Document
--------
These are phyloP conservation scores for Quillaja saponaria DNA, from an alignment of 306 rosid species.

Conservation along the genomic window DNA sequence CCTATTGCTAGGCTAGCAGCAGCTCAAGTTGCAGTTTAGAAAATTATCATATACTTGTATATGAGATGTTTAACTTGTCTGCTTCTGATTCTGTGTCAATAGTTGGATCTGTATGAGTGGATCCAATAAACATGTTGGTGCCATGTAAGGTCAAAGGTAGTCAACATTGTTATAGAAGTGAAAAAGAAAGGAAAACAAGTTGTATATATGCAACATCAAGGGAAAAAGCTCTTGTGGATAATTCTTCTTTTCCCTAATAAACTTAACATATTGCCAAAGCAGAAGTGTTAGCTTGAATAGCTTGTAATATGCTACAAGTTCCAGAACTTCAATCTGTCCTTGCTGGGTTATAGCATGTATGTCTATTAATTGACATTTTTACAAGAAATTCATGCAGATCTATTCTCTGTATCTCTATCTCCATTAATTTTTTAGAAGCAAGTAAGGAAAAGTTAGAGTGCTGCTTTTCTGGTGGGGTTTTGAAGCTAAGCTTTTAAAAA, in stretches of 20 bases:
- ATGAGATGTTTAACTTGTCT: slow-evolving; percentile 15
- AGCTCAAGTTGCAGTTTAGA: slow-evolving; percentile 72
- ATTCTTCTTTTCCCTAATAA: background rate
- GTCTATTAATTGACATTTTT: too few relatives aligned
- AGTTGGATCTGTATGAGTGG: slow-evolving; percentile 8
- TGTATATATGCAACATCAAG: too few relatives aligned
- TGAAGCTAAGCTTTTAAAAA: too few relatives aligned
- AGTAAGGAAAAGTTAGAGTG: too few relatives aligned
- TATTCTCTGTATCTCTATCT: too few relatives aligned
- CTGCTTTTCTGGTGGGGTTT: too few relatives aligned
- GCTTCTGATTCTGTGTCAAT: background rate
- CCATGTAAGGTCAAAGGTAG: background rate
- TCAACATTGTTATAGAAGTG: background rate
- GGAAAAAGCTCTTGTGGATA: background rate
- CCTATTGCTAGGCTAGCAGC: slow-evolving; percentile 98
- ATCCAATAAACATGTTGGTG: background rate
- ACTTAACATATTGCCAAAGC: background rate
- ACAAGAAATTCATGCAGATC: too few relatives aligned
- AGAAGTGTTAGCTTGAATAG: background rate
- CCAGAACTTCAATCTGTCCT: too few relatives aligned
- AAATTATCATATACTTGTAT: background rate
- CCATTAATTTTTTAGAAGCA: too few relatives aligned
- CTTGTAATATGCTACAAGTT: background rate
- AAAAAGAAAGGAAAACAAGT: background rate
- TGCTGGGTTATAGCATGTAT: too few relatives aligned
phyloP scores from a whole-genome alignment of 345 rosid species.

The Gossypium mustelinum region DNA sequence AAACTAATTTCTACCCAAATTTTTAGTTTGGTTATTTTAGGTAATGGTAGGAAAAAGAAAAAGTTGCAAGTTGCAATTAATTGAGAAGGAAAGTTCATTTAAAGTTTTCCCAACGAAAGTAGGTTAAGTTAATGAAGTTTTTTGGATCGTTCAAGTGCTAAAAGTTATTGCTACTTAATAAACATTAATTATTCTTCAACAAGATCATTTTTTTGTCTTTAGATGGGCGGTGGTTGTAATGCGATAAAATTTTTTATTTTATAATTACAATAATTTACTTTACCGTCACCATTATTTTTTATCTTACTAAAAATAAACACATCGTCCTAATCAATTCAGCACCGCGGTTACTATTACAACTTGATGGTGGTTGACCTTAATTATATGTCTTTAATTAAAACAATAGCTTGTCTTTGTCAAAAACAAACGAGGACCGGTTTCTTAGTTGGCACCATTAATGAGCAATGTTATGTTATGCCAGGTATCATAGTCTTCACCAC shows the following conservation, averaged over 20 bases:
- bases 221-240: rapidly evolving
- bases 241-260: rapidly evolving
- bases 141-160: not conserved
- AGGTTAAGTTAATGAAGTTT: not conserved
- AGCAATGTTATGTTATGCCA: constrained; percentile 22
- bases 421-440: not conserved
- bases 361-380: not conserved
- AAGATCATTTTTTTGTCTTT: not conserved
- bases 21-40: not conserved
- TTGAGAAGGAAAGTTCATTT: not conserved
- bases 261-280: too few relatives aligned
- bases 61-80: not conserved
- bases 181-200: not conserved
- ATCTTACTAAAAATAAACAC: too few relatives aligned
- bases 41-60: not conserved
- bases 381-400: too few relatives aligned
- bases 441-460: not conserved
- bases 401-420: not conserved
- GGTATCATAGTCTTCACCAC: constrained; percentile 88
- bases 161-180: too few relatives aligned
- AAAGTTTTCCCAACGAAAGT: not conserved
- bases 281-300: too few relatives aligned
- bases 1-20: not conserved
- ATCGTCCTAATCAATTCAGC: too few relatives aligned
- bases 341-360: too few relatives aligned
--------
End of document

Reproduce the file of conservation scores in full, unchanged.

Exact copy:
These are phyloP conservation scores for Quillaja saponaria DNA, from an alignment of 306 rosid species.

Conservation along the genomic window DNA sequence CCTATTGCTAGGCTAGCAGCAGCTCAAGTTGCAGTTTAGAAAATTATCATATACTTGTATATGAGATGTTTAACTTGTCTGCTTCTGATTCTGTGTCAATAGTTGGATCTGTATGAGTGGATCCAATAAACATGTTGGTGCCATGTAAGGTCAAAGGTAGTCAACATTGTTATAGAAGTGAAAAAGAAAGGAAAACAAGTTGTATATATGCAACATCAAGGGAAAAAGCTCTTGTGGATAATTCTTCTTTTCCCTAATAAACTTAACATATTGCCAAAGCAGAAGTGTTAGCTTGAATAGCTTGTAATATGCTACAAGTTCCAGAACTTCAATCTGTCCTTGCTGGGTTATAGCATGTATGTCTATTAATTGACATTTTTACAAGAAATTCATGCAGATCTATTCTCTGTATCTCTATCTCCATTAATTTTTTAGAAGCAAGTAAGGAAAAGTTAGAGTGCTGCTTTTCTGGTGGGGTTTTGAAGCTAAGCTTTTAAAAA, in stretches of 20 bases:
- ATGAGATGTTTAACTTGTCT: slow-evolving; percentile 15
- AGCTCAAGTTGCAGTTTAGA: slow-evolving; percentile 72
- ATTCTTCTTTTCCCTAATAA: background rate
- GTCTATTAATTGACATTTTT: too few relatives aligned
- AGTTGGATCTGTATGAGTGG: slow-evolving; percentile 8
- TGTATATATGCAACATCAAG: too few relatives aligned
- TGAAGCTAAGCTTTTAAAAA: too few relatives aligned
- AGTAAGGAAAAGTTAGAGTG: too few relatives aligned
- TATTCTCTGTATCTCTATCT: too few relatives aligned
- CTGCTTTTCTGGTGGGGTTT: too few relatives aligned
- GCTTCTGATTCTGTGTCAAT: background rate
- CCATGTAAGGTCAAAGGTAG: background rate
- TCAACATTGTTATAGAAGTG: background rate
- GGAAAAAGCTCTTGTGGATA: background rate
- CCTATTGCTAGGCTAGCAGC: slow-evolving; percentile 98
- ATCCAATAAACATGTTGGTG: background rate
- ACTTAACATATTGCCAAAGC: background rate
- ACAAGAAATTCATGCAGATC: too few relatives aligned
- AGAAGTGTTAGCTTGAATAG: background rate
- CCAGAACTTCAATCTGTCCT: too few relatives aligned
- AAATTATCATATACTTGTAT: background rate
- CCATTAATTTTTTAGAAGCA: too few relatives aligned
- CTTGTAATATGCTACAAGTT: background rate
- AAAAAGAAAGGAAAACAAGT: background rate
- TGCTGGGTTATAGCATGTAT: too few relatives aligned
phyloP scores from a whole-genome alignment of 345 rosid species.

The Gossypium mustelinum region DNA sequence AAACTAATTTCTACCCAAATTTTTAGTTTGGTTATTTTAGGTAATGGTAGGAAAAAGAAAAAGTTGCAAGTTGCAATTAATTGAGAAGGAAAGTTCATTTAAAGTTTTCCCAACGAAAGTAGGTTAAGTTAATGAAGTTTTTTGGATCGTTCAAGTGCTAAAAGTTATTGCTACTTAATAAACATTAATTATTCTTCAACAAGATCATTTTTTTGTCTTTAGATGGGCGGTGGTTGTAATGCGATAAAATTTTTTATTTTATAATTACAATAATTTACTTTACCGTCACCATTATTTTTTATCTTACTAAAAATAAACACATCGTCCTAATCAATTCAGCACCGCGGTTACTATTACAACTTGATGGTGGTTGACCTTAATTATATGTCTTTAATTAAAACAATAGCTTGTCTTTGTCAAAAACAAACGAGGACCGGTTTCTTAGTTGGCACCATTAATGAGCAATGTTATGTTATGCCAGGTATCATAGTCTTCACCAC shows the following conservation, averaged over 20 bases:
- bases 221-240: rapidly evolving
- bases 241-260: rapidly evolving
- bases 141-160: not conserved
- AGGTTAAGTTAATGAAGTTT: not conserved
- AGCAATGTTATGTTATGCCA: constrained; percentile 22
- bases 421-440: not conserved
- bases 361-380: not conserved
- AAGATCATTTTTTTGTCTTT: not conserved
- bases 21-40: not conserved
- TTGAGAAGGAAAGTTCATTT: not conserved
- bases 261-280: too few relatives aligned
- bases 61-80: not conserved
- bases 181-200: not conserved
- ATCTTACTAAAAATAAACAC: too few relatives aligned
- bases 41-60: not conserved
- bases 381-400: too few relatives aligned
- bases 441-460: not conserved
- bases 401-420: not conserved
- GGTATCATAGTCTTCACCAC: constrained; percentile 88
- bases 161-180: too few relatives aligned
- AAAGTTTTCCCAACGAAAGT: not conserved
- bases 281-300: too few relatives aligned
- bases 1-20: not conserved
- ATCGTCCTAATCAATTCAGC: too few relatives aligned
- bases 341-360: too few relatives aligned